THE PERFECT READING LIGHT
Why is good reading light so important?
What bookworm doesn’t enjoy spending cosy hours over a good book? At home on the sofa, at the table, in the bathtub or in bed before going to sleep…. And to turn reading into pleasure and relaxation, we need light – the right reading light. This can hardly be achieved with just room lighting or a lamp.
But what is suitable reading lighting and which lamps offer the ideal compromise between practicality and beauty? A few basic rules that are very easy to follow can help:
NATURE OF THE LIGHT SOURCE / ILLUMINANT
Stray light is unpleasant for the eyes and unnecessarily stressful. So either hide the light source in a chic shade or opt for matt and satin surfaces from the outset. This not only looks good, but also provides uniform and glare-free light.
No matter which illuminant, LED lamp, incandescent bulb or halogen spotlight – it must be bright enough. 300 – 500 lux are recommended. The older we get, the more light our eyes need. If a reading place is to be used by several generations, a dimmable reading light solution is definitely worth considering.
Light Color and CRI
For cosy reading at home and relaxation, we should use a warm white light. It is pleasant for the eyes and soothing. 2200 – 3300 Kelvin are well suited. For reading in the office or at work, where attention and concentration are required, a daylight lamp can be a good alternative if there is not enough light. In both cases, a good colour rendering of the light source is important; a high CRI of at least 90 should be given.
Shape and Design
Fancy and stylish is not always practical. Directional and glare-free light is important when setting up a reading corner! Here, a spotlight or spot can be used. A lampshade that directs the light in the right direction is also a good alternative.
Reading light in the room
Dark is cosy, of course. But our eyes are already doing hard work when we read. Basic lighting is essential if we do not want to strain and tire our eyes unnecessarily. We can then additionally equip the reading place with a directional reading light. In this way, we avoid having to compensate for large differences in brightness. Even in daylight in a room, it sometimes makes sense to switch on the reading lamp!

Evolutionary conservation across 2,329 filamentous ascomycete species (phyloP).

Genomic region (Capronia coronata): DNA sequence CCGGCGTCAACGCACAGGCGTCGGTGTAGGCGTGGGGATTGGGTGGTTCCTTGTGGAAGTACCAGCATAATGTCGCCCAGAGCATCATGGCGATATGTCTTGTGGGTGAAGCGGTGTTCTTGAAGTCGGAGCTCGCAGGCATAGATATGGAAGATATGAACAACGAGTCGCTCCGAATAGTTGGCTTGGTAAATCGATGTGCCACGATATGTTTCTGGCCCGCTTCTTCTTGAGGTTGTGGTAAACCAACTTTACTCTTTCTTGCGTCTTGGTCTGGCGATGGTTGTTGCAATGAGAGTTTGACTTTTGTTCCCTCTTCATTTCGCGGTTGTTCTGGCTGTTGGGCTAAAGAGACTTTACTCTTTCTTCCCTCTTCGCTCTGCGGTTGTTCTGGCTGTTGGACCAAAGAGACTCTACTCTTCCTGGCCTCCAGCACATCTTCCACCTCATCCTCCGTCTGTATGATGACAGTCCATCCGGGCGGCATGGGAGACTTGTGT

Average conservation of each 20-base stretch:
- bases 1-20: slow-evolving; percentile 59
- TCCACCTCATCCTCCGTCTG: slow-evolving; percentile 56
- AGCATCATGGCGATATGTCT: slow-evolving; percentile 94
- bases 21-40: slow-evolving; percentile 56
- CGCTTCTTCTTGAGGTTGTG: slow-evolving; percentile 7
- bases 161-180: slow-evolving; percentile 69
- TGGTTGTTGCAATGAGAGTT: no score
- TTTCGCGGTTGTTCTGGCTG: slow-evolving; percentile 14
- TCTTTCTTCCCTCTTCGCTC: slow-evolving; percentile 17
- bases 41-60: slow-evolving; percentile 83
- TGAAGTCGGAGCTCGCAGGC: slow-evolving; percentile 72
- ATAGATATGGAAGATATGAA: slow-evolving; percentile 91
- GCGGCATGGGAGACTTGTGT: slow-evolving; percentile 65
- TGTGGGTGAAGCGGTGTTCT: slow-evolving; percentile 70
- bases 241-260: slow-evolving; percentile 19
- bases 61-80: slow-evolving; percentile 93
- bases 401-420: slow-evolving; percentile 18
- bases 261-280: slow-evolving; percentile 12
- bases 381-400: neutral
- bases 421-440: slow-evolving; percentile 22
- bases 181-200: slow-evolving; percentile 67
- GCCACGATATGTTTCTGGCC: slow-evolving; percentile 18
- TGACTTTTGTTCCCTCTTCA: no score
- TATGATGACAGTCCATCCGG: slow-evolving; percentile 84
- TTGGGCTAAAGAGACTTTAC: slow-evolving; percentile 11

The best and most beautiful reading light is in vain if it is placed incorrectly.
In fact, there are three distances. The one from lamp to book, from lamp to face and from book to eyes.
The latter, of course, simply depends on your eyesight!
The distance from lamp to book should be chosen so that the pages are evenly and equally brightly illuminated. The distance of the light source to the body should be adjusted according to personal comfort, one should avoid the lamp being too close to the head or being in the range of movement.
To avoid reflections as much as possible, the reading light should ALWAYS come from the side and be directed at the book. This way, the reflected light is not reflected directly back into the eyes and does not dazzle.
For changing sitting or lying positions, such as on the sofa, floor or table luminaires with two light sources are very practical. An uplighter for ambient lighting and a flexible spotlight or beam for directional reading light.
Fixed wall luminaires can seldom be adjusted, but a wall socket with a joint or a shade can help. A flexible clamp luminaire can also be a good solution, because these can be used anywhere, on a shelf, a table or an armchair.
On double beds, swivelling or rotating luminaires should definitely be installed on each side. Firstly, to enable different positions and secondly, so as not to disturb the person next to you. This way, we can relax and the peace and harmony in the house can be preserved.
With these few tips and basic rules, reading becomes an absolute pleasure and relaxation again.
By the way, for all friends of e-readers and tablets: the reader’s own lighting should not remain the only source of light! You may no longer need directional light, but the basic lighting in the room should be provided. Because the difference in brightness and the often cool screen light strain and tire our eyes.